Edinger’s Monthly Insights March 2020


What CEOs Should Focus on in Revenue Forecasts

When CEOs and Senior Executives look at revenue forecasts, they tend to be myopically focused on the current quarter or month. Neglecting early pipeline stages and progressions in sales cycles can put the long-term health of the company’s revenue stream at risk. To drive strategic growth through your sales organization, pay attention to these three areas:

  1. Focus on new opportunities entering the pipeline. If there are many new opportunities in the pipeline, identify the causes and reinvest in what’s working. If the number of new opportunities is low, invite conversations with marketing and sales to discover causes and problem solve.
  2. Provide resources and support to accelerate advancing opportunities. Look closely at trends in the center of your revenue forecast and adjust your go-to-market strategy accordingly. Add SME support if opportunities are sluggish at the proposing solutions stage or increase executive support to help create access to higher-level decision-makers.
  3. Cut your losses with stalled opportunities. Don’t allow your sales team to spend time and resources where they aren’t engaged with a bona fide decision-maker or they don’t have a strategy to move the opportunity forward. Eliminating mid-to-late stage opportunities that show no milestones of progress ensures that your long-term revenue forecast is accurate.

Taking time each month to understand the complete pipeline picture and realign the sales team’s efforts drives execution of the company strategy and will support the continual growth that shareholders expect.

My full article for Forbes on this topic appeared last week and you can find it here.

Two other articles that you may find useful on a similar topic:

Harvard Business Review:

“How to Get Your Sales People to Execute Your Strategy”



Chief Executive:

“How to Use Your Sales Team Most Effectively to Drive Organic Growth”




A Slice of Life Balance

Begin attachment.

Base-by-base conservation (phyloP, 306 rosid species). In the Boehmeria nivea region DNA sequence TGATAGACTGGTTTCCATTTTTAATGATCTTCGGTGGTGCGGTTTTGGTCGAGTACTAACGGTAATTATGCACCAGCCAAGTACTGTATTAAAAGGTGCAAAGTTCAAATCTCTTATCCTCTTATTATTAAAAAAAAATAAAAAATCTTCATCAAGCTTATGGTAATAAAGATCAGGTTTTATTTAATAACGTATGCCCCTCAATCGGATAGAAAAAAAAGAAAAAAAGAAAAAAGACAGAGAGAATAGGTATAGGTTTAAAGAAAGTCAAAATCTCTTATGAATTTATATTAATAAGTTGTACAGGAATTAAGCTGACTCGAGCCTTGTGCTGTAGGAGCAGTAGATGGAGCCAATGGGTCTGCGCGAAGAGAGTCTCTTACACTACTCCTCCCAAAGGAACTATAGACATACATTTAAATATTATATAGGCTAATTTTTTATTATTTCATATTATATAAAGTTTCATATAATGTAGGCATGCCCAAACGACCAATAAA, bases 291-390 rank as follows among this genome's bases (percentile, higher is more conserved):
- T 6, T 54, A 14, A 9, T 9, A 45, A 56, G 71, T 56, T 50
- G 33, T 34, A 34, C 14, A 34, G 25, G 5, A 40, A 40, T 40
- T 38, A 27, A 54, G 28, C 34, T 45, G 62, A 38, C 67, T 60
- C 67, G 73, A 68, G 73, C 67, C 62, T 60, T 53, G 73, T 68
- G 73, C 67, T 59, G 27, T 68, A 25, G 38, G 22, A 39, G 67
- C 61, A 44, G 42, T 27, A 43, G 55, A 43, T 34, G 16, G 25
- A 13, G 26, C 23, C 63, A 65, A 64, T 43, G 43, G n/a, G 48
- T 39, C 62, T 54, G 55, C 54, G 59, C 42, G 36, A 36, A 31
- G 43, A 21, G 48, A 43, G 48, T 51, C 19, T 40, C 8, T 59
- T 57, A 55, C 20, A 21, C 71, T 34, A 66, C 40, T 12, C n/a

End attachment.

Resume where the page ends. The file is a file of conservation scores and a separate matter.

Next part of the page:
When I used to do triathlons, the transition from swim to bike and then from bike to run (T1 and T2 as they were called) were referred to as the 4th event. Because your effectiveness in moving from one event to the next had a definite impact on your preparedness and ultimately your overall time. The same could be said of the transitions we make throughout our working day. Instead of breathlessly rushing from meeting to call to meeting to webinar, I suggest taking a few minutes in between calendar items to properly transition. Dare I suggest 5 minutes? Some of you reading this might consider that wasted time, but hear me out. Use that 5 minutes to do these three things: 1) Note items for follow up from the last meeting. 2) Gather any materials you need to be prepared for the next meeting. 3) Take a few deep breaths and think about how you need to show up for the next meeting. Your chances of winning at work will increase when you slow down and transition more effectively.


Next month (or May at the latest), I’m going to be changing the format of this newsletter. I’m still brainstorming, so I’d like to hear from you if there are topics that you’d like me to address or if you have ideas to share about other newsletters you value. Please reply to me directly from this email with your comments.

Edinger Consulting